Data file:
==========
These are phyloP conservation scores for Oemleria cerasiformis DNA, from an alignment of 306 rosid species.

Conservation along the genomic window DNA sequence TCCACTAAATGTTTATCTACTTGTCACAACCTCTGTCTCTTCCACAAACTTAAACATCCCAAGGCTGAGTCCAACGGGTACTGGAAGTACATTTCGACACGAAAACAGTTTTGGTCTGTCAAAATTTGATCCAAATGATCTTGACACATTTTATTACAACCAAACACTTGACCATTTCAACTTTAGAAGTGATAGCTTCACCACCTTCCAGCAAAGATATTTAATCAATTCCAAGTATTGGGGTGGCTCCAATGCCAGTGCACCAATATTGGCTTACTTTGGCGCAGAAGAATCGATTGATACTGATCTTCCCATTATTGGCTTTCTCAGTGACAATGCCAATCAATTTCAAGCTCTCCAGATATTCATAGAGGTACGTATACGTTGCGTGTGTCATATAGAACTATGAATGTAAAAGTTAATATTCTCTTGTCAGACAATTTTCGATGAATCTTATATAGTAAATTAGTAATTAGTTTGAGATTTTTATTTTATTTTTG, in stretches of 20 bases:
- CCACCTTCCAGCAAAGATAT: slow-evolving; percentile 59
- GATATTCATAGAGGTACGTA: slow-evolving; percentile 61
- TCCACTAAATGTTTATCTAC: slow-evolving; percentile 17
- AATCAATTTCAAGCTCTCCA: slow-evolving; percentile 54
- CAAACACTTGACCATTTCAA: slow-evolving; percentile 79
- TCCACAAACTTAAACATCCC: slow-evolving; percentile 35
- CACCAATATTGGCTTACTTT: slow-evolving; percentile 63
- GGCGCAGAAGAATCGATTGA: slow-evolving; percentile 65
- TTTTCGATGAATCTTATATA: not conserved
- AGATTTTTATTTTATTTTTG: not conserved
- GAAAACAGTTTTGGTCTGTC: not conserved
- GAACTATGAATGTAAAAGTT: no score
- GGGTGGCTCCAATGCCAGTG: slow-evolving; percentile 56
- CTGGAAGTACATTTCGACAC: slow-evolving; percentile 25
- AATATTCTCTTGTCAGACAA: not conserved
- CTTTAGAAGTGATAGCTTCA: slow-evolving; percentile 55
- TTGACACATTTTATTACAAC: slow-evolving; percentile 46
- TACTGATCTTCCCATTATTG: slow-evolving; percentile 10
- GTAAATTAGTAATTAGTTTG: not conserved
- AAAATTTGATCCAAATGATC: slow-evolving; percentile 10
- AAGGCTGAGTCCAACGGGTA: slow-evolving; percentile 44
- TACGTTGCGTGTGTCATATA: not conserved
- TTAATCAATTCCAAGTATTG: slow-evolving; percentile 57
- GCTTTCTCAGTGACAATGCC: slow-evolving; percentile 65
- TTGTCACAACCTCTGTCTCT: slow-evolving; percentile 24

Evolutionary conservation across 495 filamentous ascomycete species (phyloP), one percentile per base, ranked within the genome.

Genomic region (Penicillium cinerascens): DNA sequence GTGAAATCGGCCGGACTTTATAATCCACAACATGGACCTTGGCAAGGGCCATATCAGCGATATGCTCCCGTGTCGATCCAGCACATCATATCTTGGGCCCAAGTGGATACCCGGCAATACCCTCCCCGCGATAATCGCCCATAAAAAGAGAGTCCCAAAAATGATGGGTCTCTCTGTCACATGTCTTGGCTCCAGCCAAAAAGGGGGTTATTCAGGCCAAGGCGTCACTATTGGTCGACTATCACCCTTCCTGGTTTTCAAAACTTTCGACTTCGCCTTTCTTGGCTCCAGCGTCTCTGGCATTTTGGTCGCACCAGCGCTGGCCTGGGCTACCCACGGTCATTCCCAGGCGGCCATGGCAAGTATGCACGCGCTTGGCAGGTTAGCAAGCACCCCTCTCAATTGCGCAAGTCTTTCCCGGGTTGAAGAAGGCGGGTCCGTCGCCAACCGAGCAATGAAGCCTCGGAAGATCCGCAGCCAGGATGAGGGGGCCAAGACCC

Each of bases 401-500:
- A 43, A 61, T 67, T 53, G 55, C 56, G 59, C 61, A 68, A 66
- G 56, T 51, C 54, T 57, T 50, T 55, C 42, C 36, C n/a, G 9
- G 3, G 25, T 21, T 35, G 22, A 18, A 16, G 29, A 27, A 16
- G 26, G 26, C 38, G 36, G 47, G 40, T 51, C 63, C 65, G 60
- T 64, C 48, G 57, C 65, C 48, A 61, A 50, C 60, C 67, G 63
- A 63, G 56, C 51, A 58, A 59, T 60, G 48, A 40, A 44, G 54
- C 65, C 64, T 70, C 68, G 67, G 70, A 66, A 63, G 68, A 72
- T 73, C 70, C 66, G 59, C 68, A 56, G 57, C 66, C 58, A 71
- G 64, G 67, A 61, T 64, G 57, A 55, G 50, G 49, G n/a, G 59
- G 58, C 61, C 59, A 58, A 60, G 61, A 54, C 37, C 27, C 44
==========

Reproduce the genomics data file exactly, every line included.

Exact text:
These are phyloP conservation scores for Oemleria cerasiformis DNA, from an alignment of 306 rosid species.

Conservation along the genomic window DNA sequence TCCACTAAATGTTTATCTACTTGTCACAACCTCTGTCTCTTCCACAAACTTAAACATCCCAAGGCTGAGTCCAACGGGTACTGGAAGTACATTTCGACACGAAAACAGTTTTGGTCTGTCAAAATTTGATCCAAATGATCTTGACACATTTTATTACAACCAAACACTTGACCATTTCAACTTTAGAAGTGATAGCTTCACCACCTTCCAGCAAAGATATTTAATCAATTCCAAGTATTGGGGTGGCTCCAATGCCAGTGCACCAATATTGGCTTACTTTGGCGCAGAAGAATCGATTGATACTGATCTTCCCATTATTGGCTTTCTCAGTGACAATGCCAATCAATTTCAAGCTCTCCAGATATTCATAGAGGTACGTATACGTTGCGTGTGTCATATAGAACTATGAATGTAAAAGTTAATATTCTCTTGTCAGACAATTTTCGATGAATCTTATATAGTAAATTAGTAATTAGTTTGAGATTTTTATTTTATTTTTG, in stretches of 20 bases:
- CCACCTTCCAGCAAAGATAT: slow-evolving; percentile 59
- GATATTCATAGAGGTACGTA: slow-evolving; percentile 61
- TCCACTAAATGTTTATCTAC: slow-evolving; percentile 17
- AATCAATTTCAAGCTCTCCA: slow-evolving; percentile 54
- CAAACACTTGACCATTTCAA: slow-evolving; percentile 79
- TCCACAAACTTAAACATCCC: slow-evolving; percentile 35
- CACCAATATTGGCTTACTTT: slow-evolving; percentile 63
- GGCGCAGAAGAATCGATTGA: slow-evolving; percentile 65
- TTTTCGATGAATCTTATATA: not conserved
- AGATTTTTATTTTATTTTTG: not conserved
- GAAAACAGTTTTGGTCTGTC: not conserved
- GAACTATGAATGTAAAAGTT: no score
- GGGTGGCTCCAATGCCAGTG: slow-evolving; percentile 56
- CTGGAAGTACATTTCGACAC: slow-evolving; percentile 25
- AATATTCTCTTGTCAGACAA: not conserved
- CTTTAGAAGTGATAGCTTCA: slow-evolving; percentile 55
- TTGACACATTTTATTACAAC: slow-evolving; percentile 46
- TACTGATCTTCCCATTATTG: slow-evolving; percentile 10
- GTAAATTAGTAATTAGTTTG: not conserved
- AAAATTTGATCCAAATGATC: slow-evolving; percentile 10
- AAGGCTGAGTCCAACGGGTA: slow-evolving; percentile 44
- TACGTTGCGTGTGTCATATA: not conserved
- TTAATCAATTCCAAGTATTG: slow-evolving; percentile 57
- GCTTTCTCAGTGACAATGCC: slow-evolving; percentile 65
- TTGTCACAACCTCTGTCTCT: slow-evolving; percentile 24

Evolutionary conservation across 495 filamentous ascomycete species (phyloP), one percentile per base, ranked within the genome.

Genomic region (Penicillium cinerascens): DNA sequence GTGAAATCGGCCGGACTTTATAATCCACAACATGGACCTTGGCAAGGGCCATATCAGCGATATGCTCCCGTGTCGATCCAGCACATCATATCTTGGGCCCAAGTGGATACCCGGCAATACCCTCCCCGCGATAATCGCCCATAAAAAGAGAGTCCCAAAAATGATGGGTCTCTCTGTCACATGTCTTGGCTCCAGCCAAAAAGGGGGTTATTCAGGCCAAGGCGTCACTATTGGTCGACTATCACCCTTCCTGGTTTTCAAAACTTTCGACTTCGCCTTTCTTGGCTCCAGCGTCTCTGGCATTTTGGTCGCACCAGCGCTGGCCTGGGCTACCCACGGTCATTCCCAGGCGGCCATGGCAAGTATGCACGCGCTTGGCAGGTTAGCAAGCACCCCTCTCAATTGCGCAAGTCTTTCCCGGGTTGAAGAAGGCGGGTCCGTCGCCAACCGAGCAATGAAGCCTCGGAAGATCCGCAGCCAGGATGAGGGGGCCAAGACCC

Each of bases 401-500:
- A 43, A 61, T 67, T 53, G 55, C 56, G 59, C 61, A 68, A 66
- G 56, T 51, C 54, T 57, T 50, T 55, C 42, C 36, C n/a, G 9
- G 3, G 25, T 21, T 35, G 22, A 18, A 16, G 29, A 27, A 16
- G 26, G 26, C 38, G 36, G 47, G 40, T 51, C 63, C 65, G 60
- T 64, C 48, G 57, C 65, C 48, A 61, A 50, C 60, C 67, G 63
- A 63, G 56, C 51, A 58, A 59, T 60, G 48, A 40, A 44, G 54
- C 65, C 64, T 70, C 68, G 67, G 70, A 66, A 63, G 68, A 72
- T 73, C 70, C 66, G 59, C 68, A 56, G 57, C 66, C 58, A 71
- G 64, G 67, A 61, T 64, G 57, A 55, G 50, G 49, G n/a, G 59
- G 58, C 61, C 59, A 58, A 60, G 61, A 54, C 37, C 27, C 44